the thing with oil paints is that you have to mix them with some sort of medium or they will basically never dry. oils aren't all that difficult in my opinion, they just take more forethought.

but the effect is much nicer. :)

i usually use a standard cloth canvas, cover it with gesso and let that dry overnight, then sand it until it has a smooth finish. give it a shot - oils are definitely worth the effort!
Aug. 11th, 2003 02:11 pm (UTC)
you definitely CAN paint with oils on paper, as long as you gesso the paper first. it may not have the "durability" of oil on canvas, but we're still talking years here. it won't fall apart the second oil touches it.

i like working on paper because it's a lot less precious than canvas..i.e. if you screw up starting over doesn't mean stretching a whole new canvas, so you are more likely to just go with what feels right rather than being too fussy. also, working within the four sides of square or rectangular canvas really bugs me, and it's a lot easier to get ahold of a BIG piece of paper than to stretch a huge canvas. in addition, to go really big, you might have to build your own stretcher bars.

also, you can always mount paper on board when you're done.
Aug. 11th, 2003 03:17 pm (UTC)
it's the fumes talking
a bar of dove soap, a gallon of cheap ass interior white flat paint ($9 as opposed to $30 for 'artists gesso'), a $1.27 can of low odor mineral spirits and wal-mart has you set. they also sell a starter kit of georgian oil colors (student grade but will last you a while) for $14. they also sell pre-gessoed canvas board if you want to skip the gallon of paint. you can paint on anything. yeah, if you paint on paper it won't be around for your great-great-greats to get it appraised on antiques roadshow but it does some beautiful things)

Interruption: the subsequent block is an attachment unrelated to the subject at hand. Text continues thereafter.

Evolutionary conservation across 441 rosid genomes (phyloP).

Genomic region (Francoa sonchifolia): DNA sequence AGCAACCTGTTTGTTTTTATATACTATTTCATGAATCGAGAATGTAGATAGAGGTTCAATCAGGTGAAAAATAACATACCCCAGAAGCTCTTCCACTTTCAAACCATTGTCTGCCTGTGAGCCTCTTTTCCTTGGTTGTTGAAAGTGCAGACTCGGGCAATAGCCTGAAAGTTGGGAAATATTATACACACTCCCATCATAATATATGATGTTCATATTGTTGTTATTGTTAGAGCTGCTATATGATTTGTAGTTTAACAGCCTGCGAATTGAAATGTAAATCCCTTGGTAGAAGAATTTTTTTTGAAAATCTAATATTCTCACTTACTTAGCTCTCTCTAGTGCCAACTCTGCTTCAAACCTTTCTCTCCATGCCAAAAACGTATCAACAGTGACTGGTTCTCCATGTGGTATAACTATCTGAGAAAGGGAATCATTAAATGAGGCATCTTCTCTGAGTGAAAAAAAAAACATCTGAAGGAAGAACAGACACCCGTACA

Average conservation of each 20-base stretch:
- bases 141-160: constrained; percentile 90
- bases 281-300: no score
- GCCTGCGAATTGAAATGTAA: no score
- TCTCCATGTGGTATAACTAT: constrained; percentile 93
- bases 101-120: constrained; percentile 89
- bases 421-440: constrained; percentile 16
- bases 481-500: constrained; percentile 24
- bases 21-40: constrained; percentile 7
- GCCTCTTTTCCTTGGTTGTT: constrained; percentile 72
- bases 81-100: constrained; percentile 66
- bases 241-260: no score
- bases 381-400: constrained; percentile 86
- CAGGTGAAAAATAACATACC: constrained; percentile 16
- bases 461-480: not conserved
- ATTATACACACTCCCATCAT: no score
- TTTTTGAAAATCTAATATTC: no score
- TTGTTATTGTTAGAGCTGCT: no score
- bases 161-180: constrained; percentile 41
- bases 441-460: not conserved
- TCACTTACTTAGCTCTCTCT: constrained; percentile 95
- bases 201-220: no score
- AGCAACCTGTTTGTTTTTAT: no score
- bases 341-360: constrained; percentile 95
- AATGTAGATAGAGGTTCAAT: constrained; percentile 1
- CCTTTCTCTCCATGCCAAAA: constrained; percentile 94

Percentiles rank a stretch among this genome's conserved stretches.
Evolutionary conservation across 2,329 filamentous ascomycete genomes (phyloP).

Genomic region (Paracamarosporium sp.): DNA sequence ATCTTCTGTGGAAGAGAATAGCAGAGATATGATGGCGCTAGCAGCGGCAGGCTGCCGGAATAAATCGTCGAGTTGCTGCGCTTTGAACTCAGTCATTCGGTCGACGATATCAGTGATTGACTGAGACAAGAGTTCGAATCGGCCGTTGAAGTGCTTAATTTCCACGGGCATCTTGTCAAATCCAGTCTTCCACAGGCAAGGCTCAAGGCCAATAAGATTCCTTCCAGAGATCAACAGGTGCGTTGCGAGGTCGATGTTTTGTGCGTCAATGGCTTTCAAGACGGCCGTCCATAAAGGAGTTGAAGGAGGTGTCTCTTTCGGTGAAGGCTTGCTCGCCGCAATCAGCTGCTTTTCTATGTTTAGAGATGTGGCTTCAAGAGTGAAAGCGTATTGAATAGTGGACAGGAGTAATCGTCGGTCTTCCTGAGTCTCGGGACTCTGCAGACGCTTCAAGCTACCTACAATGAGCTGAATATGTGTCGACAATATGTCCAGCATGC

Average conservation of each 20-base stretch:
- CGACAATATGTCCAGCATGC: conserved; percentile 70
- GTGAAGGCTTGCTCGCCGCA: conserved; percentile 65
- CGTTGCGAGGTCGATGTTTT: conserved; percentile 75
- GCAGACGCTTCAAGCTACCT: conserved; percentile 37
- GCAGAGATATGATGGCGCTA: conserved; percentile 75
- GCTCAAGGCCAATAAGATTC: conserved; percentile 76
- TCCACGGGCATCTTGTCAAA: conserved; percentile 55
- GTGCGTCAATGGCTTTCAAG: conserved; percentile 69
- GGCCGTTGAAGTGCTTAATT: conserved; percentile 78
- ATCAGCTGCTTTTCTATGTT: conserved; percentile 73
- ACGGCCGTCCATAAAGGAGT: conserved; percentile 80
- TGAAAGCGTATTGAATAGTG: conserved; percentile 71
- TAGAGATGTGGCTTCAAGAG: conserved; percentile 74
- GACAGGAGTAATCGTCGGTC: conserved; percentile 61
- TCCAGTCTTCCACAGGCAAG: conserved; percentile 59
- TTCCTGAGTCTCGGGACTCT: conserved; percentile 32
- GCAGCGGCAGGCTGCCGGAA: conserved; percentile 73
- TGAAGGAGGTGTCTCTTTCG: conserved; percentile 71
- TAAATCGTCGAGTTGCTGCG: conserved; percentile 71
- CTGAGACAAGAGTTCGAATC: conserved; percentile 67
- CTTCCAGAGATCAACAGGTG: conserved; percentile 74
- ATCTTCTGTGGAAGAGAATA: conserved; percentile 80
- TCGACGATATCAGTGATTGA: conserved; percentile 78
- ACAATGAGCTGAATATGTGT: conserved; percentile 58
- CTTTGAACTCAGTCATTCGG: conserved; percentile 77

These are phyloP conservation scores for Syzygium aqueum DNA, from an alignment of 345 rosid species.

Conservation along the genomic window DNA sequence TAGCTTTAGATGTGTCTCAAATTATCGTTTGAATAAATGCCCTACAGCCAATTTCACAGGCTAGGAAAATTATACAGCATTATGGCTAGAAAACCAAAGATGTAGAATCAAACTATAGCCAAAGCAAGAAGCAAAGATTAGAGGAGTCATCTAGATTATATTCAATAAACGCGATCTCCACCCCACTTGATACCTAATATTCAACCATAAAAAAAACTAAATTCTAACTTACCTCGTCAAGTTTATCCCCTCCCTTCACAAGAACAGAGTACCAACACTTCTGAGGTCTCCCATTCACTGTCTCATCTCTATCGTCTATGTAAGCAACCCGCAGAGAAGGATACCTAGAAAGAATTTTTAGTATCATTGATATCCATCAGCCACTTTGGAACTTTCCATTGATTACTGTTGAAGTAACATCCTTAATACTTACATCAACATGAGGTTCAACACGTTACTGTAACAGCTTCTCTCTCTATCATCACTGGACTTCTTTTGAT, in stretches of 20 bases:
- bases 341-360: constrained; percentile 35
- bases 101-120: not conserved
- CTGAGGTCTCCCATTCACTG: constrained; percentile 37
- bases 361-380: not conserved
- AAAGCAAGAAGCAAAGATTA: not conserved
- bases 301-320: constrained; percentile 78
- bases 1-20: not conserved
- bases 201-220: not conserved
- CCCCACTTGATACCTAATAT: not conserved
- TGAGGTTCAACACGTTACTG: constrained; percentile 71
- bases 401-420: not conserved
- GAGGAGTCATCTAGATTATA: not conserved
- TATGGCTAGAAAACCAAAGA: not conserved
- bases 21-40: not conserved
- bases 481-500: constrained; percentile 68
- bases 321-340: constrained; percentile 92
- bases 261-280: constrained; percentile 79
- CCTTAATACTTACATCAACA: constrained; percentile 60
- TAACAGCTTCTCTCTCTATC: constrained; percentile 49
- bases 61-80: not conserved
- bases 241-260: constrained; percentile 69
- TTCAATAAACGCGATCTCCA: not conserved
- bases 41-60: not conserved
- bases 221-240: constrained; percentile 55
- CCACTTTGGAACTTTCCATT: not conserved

you have everything you need. play.

(using more mineral spirits to thin the paint makes it dry faster; michaels sells mediums like japan dryer that will speed things up). now just have fun until you get addicted to the fumes. and ventilation is free--have you people ever heard of the sidewalk/beach/grassy knoll? ;o)
Aug. 11th, 2003 05:43 pm (UTC)
Re: it's the fumes talking

Aug. 11th, 2003 07:31 pm (UTC)
i hate oils. oils are the devil.
ill stick with my acrylics <3
of course i have an aversion to anything that ISNT acrylic.
goauche and i dont get along.
water colors hate me.
dont get me started on why i dont like liquid tempera.
oil never.ever. dries and then your boyfriend picks it up and says 'OOOH' and touches something. and then you get into a fight on why he should just keep his stupid hands off of things in your room. which just turns into an even BIGGER fight.
i do like tempera blocks sometimes. and sometimes, even water color blocks. but never, ever do i like water color in a tube.

acrylics are my friend. haha.
( 12 comments — Leave a comment )

Latest Month

April 2018


Powered by LiveJournal.com
Designed by Lizzy Enger